I am, as the above list no doubt screams  implies, a checker. Yes, I know you have to pay the fee. Yes, I know they lose your luggage sometimes--indeed, my luggage has been lost once or twice. Yes, I know it adds time (which is money!) to the torturous hours you have already spent in airports.

But I loathe the wrestling of luggage in the tight space of the aircraft. I loathe other people doing it around me. And honestly, I loathe the idea of doing without a single thing that I may need to feel comfortable, put together, myself, when I am so very far away from home. It is already making me a little crazy. Currently, I am considering the following options:

Plan A: carry on. For this eventuality I bought a bunch of little empty travel containers of various shapes/sizes/capacities. Pare down my clothes, etc. to the bare minimum. Try not to act squirrelly and rookie-like at the TSA security extravaganza.

Plan B: carry on. Buy almost all grooming products when I get there, at the drugstore I have researched. Wasteful, but you don't have to struggle with the little bottles, quart-size ziploc bag, the suspicious grillings of the TSA personnel, etc. Worth it, possibly?

Plan C: check. Like a sane person. Seriously.

Sunday, January 29, 2012

More river.

Today, we did another piece of the Jordan River walk, between 4800 South and 3900 South and back. Because the historian rides along the river all the time, he knows what are the charms of each segment, and he did not recommend this bit highly. "It's right up against some apartments on one side," he said, "and on the other side there's some industrial stuff."

But in this project, I am a little bit literal minded. I want to walk all the parts, pretty or no. I want to see the whole thing, preferably in order. So off we went.

It reminded me a little bit of the L.A. River, the part we walked when we were there last May, by the Glendale Narrows. Industrial/railroad on one side, residential on the other, big deep culvert with hardly any water for a lot of it, but the parts with water, deep down in the culvert, were so beautiful, and the more beautiful for where they were situated. The river today was high, so there were no dry parts as in L.A. It rushed and poured in between the apartments and the warehouses, and there were some gorgeous meanders and plant life, and a few birds.

The historian is right about this segment, but it also seemed to have its beauties.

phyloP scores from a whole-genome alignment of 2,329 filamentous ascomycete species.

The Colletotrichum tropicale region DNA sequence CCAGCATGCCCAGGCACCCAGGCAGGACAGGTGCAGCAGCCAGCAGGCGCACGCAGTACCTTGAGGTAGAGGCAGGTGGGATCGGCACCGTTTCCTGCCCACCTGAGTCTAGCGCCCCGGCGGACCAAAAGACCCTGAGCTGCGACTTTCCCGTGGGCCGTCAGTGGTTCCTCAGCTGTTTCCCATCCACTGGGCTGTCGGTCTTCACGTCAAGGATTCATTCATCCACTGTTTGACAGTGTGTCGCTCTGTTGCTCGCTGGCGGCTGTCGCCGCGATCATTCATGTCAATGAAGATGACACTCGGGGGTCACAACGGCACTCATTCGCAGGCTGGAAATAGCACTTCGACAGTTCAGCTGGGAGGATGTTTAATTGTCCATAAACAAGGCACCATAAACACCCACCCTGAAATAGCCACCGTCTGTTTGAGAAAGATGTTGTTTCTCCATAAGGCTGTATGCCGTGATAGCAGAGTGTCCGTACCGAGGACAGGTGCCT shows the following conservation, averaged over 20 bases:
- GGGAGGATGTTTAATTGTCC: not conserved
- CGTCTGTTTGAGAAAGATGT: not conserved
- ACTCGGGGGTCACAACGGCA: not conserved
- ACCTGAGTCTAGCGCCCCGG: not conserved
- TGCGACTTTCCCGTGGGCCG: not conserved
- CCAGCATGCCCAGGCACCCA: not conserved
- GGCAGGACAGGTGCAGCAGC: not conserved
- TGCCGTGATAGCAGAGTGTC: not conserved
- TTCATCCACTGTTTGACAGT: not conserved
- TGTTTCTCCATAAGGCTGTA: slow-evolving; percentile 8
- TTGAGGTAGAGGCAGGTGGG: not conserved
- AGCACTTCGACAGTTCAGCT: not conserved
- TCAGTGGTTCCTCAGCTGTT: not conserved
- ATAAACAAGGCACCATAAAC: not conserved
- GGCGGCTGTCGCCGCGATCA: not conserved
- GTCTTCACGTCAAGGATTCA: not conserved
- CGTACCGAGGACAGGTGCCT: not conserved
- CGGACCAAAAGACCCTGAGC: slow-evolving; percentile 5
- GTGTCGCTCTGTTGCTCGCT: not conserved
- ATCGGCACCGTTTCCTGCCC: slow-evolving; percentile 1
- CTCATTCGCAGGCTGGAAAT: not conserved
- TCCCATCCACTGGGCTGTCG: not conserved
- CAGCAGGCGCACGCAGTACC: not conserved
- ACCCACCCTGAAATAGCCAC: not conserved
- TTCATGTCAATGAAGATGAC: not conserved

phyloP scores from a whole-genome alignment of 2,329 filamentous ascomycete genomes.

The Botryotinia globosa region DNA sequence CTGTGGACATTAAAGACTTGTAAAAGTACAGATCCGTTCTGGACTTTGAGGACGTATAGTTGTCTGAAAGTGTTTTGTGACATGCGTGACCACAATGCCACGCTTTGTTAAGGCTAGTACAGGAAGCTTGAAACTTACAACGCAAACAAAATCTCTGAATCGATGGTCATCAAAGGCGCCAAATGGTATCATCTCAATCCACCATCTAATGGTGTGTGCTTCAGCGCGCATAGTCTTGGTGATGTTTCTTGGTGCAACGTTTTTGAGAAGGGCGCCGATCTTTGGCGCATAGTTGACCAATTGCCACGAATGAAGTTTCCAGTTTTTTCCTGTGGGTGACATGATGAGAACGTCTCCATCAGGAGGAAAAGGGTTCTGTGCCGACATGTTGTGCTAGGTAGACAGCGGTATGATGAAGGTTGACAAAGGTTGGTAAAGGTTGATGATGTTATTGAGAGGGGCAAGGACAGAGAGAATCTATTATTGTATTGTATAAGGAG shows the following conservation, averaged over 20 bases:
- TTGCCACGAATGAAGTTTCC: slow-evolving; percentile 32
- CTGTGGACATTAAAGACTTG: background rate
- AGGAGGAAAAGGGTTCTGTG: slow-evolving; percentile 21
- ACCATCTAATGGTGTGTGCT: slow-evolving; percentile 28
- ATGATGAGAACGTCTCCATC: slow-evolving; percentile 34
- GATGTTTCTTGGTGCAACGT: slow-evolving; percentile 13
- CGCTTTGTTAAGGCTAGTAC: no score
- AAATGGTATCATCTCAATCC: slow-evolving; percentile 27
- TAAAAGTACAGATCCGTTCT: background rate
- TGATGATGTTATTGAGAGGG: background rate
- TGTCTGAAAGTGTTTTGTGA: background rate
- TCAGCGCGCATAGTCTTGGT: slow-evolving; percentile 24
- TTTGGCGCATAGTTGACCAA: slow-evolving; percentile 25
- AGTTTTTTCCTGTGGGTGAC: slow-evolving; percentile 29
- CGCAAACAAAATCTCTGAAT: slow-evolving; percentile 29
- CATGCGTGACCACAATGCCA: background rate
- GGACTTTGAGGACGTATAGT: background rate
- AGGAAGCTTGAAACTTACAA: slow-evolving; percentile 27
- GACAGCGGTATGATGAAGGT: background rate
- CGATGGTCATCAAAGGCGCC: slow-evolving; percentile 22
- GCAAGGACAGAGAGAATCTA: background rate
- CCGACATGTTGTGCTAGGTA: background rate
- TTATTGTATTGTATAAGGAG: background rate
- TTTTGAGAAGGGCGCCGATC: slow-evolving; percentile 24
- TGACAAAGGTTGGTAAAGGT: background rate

Saturday, January 28, 2012

O! Library!

Well, ever since the new year, when all the old leaves became irrelevant and it was nothing but new-on-new, in terms of leaves, and I was just turning them over and over, the leaves, nothing but good intentions!, I have been checking books out of the library like a madwoman (so that I could "Read all the time," or whatever the resolution was, exactly). Checking books out of the library, as readers of this blog know, is of late made super-cinchy because of the library robot and its machinations, now deliverable entirely through the interwebs. So first I saved up my lists of books, to wit:

  • Jo Nesbo bookery. Recommended by several.
  • A Karin Fossum book--Norwegian, policery, good if it's as good as the others. 
  • Another Scandinavian police procedural, picked up entirely on the merits of its Scandinavian author and its cover.
  • An entire John le Carre suite of Smiley books.
  • The first of the Mist-Born series, on Middlebrow's recommendation.
  • Game of Thrones. What? Is it trashy? I don't know.
  • The beginning book of a series by Sjodahl and Wahloo, recommended by Radagast.
And then I ordered the library robot to find and deliver them to my local branch library (library robotics part 1). And then I crept into the library like a ninja and checked them out without talking to NO ONE (library robotics part 2).

(Not my library's actual robot.)
Now: of the above books, I have completed, as in "read":
  • one Nesbo.
I am also partway through 
  • another Nesbo.